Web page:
The School Year began less than a week ago for us in the UK. There are four people in my house who call me mom, so the start of school, is the start of a new year for me in so many ways. As I look at this coming year, I am filled with thanks for all that we have made it through and quite simply that we are not back at the beginning of figuring out school here again! We have waded through so much that it can be nothing but better days ahead. (I am trying to not be over-confident, but odds are that it can only be smoother sailing after the many difficulties, uncomfortable moments and little things that we never saw coming during the 2018/2019 school year.)
I remember walking onto the school yard with my girls that first day a year ago. There are not big yellow school buses in the UK and there isn’t a drop off/pick-up car line. You walk your child to their classroom each day. In every way, I felt like a fish out of water. There were people everywhere, knowing each other and knowing the drill. I had been a parent for almost 15 years, and suddenly, I knew nothing about anything.
“No one is ever going to want to get to know me here,” I told myself and feelings of junior high insecurity rushed in.
As inefficient as this system seems, after doing it for a year, I can see the community building benefits of walking your child right to their door every day. That scary sea of people that I faced last year is full of familiar acquaintances and even some friends who I would never have met had we not been dropping off and picking up face-to-face every day. On the first day of school this year, one little girl who had been in an after-school club that I led, ran over and gave me a hug. . .yes, we have come a long way, Baby!
The overwhelming ins and outs of the school uniform, school lunch system and taking music lessons are routine now. I have volunteered and found that when you do that, there is a person from that sea of unknown people who hands you a “cuppa” and you are included.
It was with wide eyes that we watched holidays be celebrated here. We were so naïve to think that this land of our forefathers where we speak the same language would do things in basically the same way that we do them in America. There is Guy Fawkes/Bonfire Night in November and Christmas brings mince pies (which are already out in the shops!) There were certainly lumps in our throats when Thanksgiving and the 4thof July were just ordinary school days here. (We did keep our kids home from school on Thanksgiving, stating that it was a religious holiday for us, which it most certainly is. There wasn’t an excuse that we thought would fly for July 4th, though, so off to school they went. . .and we later donned our red, white and blue for a picnic dinner with fellow Americans!)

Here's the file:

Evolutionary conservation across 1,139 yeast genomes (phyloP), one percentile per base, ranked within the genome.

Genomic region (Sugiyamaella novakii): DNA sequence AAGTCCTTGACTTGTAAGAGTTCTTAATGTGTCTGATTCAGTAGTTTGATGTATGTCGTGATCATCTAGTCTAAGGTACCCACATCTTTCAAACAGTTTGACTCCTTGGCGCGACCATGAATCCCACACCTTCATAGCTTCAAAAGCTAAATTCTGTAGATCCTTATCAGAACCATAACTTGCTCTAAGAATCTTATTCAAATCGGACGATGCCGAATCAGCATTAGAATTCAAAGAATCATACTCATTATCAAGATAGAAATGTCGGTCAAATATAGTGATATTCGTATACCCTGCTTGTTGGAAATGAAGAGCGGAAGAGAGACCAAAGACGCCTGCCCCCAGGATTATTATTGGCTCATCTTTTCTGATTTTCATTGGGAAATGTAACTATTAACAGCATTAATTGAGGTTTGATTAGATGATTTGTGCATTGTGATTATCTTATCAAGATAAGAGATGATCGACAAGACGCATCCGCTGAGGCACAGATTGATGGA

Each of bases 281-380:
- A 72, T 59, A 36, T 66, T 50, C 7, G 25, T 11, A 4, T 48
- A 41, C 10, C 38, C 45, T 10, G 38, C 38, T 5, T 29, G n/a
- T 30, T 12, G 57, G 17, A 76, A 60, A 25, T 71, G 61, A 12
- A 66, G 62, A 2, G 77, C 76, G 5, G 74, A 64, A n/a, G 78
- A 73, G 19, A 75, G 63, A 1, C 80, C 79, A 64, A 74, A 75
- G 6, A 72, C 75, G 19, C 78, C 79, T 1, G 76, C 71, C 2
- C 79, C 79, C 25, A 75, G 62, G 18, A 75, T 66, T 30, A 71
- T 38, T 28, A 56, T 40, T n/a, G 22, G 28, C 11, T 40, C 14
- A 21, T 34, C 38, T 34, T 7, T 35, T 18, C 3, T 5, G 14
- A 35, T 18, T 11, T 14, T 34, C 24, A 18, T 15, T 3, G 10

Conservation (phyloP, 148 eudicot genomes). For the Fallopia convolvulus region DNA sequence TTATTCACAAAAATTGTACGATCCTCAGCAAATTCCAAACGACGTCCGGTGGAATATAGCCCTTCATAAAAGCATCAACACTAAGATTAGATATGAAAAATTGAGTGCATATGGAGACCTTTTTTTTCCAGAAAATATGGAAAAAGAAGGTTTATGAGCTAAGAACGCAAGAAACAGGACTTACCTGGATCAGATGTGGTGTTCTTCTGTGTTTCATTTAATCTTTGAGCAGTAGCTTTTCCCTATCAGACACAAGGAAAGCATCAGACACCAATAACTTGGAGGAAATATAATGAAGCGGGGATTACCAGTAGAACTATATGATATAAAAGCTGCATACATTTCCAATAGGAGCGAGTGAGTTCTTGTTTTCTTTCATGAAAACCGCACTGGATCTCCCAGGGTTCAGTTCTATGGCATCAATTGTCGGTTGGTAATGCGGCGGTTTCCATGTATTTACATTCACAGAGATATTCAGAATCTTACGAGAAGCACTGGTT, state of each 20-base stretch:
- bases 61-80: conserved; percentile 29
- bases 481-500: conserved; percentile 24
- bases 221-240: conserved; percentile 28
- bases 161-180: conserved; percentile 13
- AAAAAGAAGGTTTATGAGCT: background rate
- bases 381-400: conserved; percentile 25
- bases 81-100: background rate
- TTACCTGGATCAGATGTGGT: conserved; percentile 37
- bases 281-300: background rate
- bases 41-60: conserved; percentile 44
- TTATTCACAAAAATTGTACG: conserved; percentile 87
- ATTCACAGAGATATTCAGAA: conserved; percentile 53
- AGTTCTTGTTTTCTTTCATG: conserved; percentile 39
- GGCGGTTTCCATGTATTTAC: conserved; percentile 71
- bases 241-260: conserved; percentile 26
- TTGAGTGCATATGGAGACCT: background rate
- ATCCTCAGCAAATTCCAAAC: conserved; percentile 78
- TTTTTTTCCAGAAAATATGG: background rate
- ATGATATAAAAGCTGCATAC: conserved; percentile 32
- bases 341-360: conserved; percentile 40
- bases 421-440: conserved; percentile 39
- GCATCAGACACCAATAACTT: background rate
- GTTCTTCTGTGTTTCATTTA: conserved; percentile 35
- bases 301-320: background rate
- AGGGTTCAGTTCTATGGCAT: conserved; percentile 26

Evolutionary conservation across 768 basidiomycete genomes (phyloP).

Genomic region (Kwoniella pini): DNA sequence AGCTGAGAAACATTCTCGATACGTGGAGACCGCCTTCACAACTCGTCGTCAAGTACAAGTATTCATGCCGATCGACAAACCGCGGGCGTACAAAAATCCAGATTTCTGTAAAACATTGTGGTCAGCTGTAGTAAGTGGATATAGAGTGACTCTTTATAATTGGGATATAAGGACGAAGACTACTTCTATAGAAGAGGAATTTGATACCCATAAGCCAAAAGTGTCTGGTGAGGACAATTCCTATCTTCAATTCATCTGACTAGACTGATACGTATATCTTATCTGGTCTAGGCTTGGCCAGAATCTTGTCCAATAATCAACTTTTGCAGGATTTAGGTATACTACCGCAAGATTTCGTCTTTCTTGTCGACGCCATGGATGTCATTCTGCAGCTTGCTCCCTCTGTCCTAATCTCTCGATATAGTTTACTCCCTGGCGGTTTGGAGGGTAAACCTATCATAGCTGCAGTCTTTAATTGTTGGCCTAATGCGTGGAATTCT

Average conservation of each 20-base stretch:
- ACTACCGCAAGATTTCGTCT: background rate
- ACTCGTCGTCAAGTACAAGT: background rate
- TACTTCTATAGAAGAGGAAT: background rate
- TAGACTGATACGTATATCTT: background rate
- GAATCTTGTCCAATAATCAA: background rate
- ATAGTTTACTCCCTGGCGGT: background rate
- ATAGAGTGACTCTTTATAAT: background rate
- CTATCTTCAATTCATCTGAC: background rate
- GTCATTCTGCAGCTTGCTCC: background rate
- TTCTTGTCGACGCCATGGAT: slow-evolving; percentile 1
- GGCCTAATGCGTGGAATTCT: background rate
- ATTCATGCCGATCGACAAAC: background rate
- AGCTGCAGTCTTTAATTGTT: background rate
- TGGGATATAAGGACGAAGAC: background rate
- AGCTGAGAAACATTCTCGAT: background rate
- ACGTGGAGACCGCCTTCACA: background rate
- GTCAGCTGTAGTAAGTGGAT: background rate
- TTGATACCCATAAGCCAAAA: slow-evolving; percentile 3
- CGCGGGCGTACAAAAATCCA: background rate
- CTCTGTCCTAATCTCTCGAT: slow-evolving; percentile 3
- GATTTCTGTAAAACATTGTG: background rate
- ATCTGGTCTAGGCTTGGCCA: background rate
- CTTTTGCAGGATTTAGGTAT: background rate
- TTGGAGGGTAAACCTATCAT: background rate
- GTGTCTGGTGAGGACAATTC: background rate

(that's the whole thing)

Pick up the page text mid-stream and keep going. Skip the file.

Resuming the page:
Christmas cards were a surprise to me. Social media has made them “on their way out” where I come from, but not here. They are exchanged among classmates like Valentines are in the States. As early as nursery school, kids are signing their name to enough cards for the number of kids in their class and handing them out, sometimes including a “sweet.” Valentine’s Day? – Totally non-existent in school here. It is a holiday for only the romantically involved and kids stay clear of that. No more Pinterest worthy creations for me on the eve of February 13th! And those awkward tween years where we had to labor over the wording of each and every card – not my problem anymore!
I loved volunteering for the Christmas and Summer Fayres (yes, that is how they spell fair here!) – Such a great way to get to know other parents and the school staff.
“You didn’t tell me about World Book Day,” I texted my dear friend who is an American whose kids have been out of primary school for at least a decade.
Halloween is just a “not so much” situation in the UK. It is creepier, not community centered and just not nearly “a thing” for kids like it is in the US. I am ok with that as I loved hanging with my neighbors in years past, but never loved the black and scary. My jaw dropped when I arrived at school on World Book Day during the month of March and EVERY SINGLE CHILD was dressed up to the nines as a book character and it felt just like Halloween at school in the States. My ten-year-old had just had an appendectomy so she was at home, but I hadn’t dressed up my preschooler. I hadn’t seen a letter about it for her class, we had just moved house that week and I just wasn’t sure that preschool was doing it. Did I mention that my other daughter just had her appendix out and that we moved in the same week? The preschool teacher looked at me like I had brought my 3-year-old to school naked. She was bewildered at my ignorance and quickly produced a princess dress for her to wear. God bless her. I just didn’t know. Rest assured that even though this event is half a school year away, we already know what we are dressing up as!
And so, we face the beginning of school with so much more know-how, so much more confidence and utter relief to have that first year in the UK school system behind us. I have just recounted the funny, unexpected things. Another time, when we are further away from it and I can stand it better, I will recount what bullying does to a child as that was an unexpected that could’ve sent us packing.
After a year of navigating the unknown with some of the people I cherish most and want the best for, here is what I know to be true:
“I remain confident of this:
I will see the goodness of the Lord
in the land of the living.
Wait for the Lord;
be strong and take heart
and wait for the Lord.”
My God is in every moment of the confusing, the hard and the feeling insecure. He has shown up and carried us along when we didn’t know if we could “carry on” in the UK. Whatever you are facing, I hope that you can call out to Him and be confident of the very same thing – His goodness is to be seen in the land of the living. . .no matter where you are living.